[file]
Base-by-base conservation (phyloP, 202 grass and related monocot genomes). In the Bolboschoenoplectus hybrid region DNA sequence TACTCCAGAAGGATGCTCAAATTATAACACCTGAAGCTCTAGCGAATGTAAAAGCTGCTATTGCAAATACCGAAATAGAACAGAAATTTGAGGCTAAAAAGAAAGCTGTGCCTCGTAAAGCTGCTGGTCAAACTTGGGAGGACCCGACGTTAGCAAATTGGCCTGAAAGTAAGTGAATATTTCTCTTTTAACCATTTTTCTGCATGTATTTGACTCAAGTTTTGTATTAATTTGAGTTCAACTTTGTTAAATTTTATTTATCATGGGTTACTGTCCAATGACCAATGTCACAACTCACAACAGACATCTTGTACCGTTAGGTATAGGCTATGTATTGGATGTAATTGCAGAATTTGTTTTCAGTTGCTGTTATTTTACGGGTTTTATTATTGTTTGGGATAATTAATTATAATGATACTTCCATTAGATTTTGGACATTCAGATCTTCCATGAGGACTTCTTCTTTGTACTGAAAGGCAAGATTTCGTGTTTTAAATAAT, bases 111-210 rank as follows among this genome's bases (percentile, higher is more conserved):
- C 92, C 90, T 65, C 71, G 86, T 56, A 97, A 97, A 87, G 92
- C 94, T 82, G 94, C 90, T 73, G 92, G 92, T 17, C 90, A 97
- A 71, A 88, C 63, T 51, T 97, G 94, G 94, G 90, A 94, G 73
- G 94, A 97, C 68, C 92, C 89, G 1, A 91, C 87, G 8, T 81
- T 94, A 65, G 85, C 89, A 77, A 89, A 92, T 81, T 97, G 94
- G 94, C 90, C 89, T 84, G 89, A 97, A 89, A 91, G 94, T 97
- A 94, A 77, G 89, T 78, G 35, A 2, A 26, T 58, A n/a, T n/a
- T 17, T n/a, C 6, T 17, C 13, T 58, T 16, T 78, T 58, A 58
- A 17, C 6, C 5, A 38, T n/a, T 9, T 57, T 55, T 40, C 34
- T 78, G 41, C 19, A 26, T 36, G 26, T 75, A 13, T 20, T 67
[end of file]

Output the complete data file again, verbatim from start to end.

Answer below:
Base-by-base conservation (phyloP, 202 grass and related monocot genomes). In the Bolboschoenoplectus hybrid region DNA sequence TACTCCAGAAGGATGCTCAAATTATAACACCTGAAGCTCTAGCGAATGTAAAAGCTGCTATTGCAAATACCGAAATAGAACAGAAATTTGAGGCTAAAAAGAAAGCTGTGCCTCGTAAAGCTGCTGGTCAAACTTGGGAGGACCCGACGTTAGCAAATTGGCCTGAAAGTAAGTGAATATTTCTCTTTTAACCATTTTTCTGCATGTATTTGACTCAAGTTTTGTATTAATTTGAGTTCAACTTTGTTAAATTTTATTTATCATGGGTTACTGTCCAATGACCAATGTCACAACTCACAACAGACATCTTGTACCGTTAGGTATAGGCTATGTATTGGATGTAATTGCAGAATTTGTTTTCAGTTGCTGTTATTTTACGGGTTTTATTATTGTTTGGGATAATTAATTATAATGATACTTCCATTAGATTTTGGACATTCAGATCTTCCATGAGGACTTCTTCTTTGTACTGAAAGGCAAGATTTCGTGTTTTAAATAAT, bases 111-210 rank as follows among this genome's bases (percentile, higher is more conserved):
- C 92, C 90, T 65, C 71, G 86, T 56, A 97, A 97, A 87, G 92
- C 94, T 82, G 94, C 90, T 73, G 92, G 92, T 17, C 90, A 97
- A 71, A 88, C 63, T 51, T 97, G 94, G 94, G 90, A 94, G 73
- G 94, A 97, C 68, C 92, C 89, G 1, A 91, C 87, G 8, T 81
- T 94, A 65, G 85, C 89, A 77, A 89, A 92, T 81, T 97, G 94
- G 94, C 90, C 89, T 84, G 89, A 97, A 89, A 91, G 94, T 97
- A 94, A 77, G 89, T 78, G 35, A 2, A 26, T 58, A n/a, T n/a
- T 17, T n/a, C 6, T 17, C 13, T 58, T 16, T 78, T 58, A 58
- A 17, C 6, C 5, A 38, T n/a, T 9, T 57, T 55, T 40, C 34
- T 78, G 41, C 19, A 26, T 36, G 26, T 75, A 13, T 20, T 67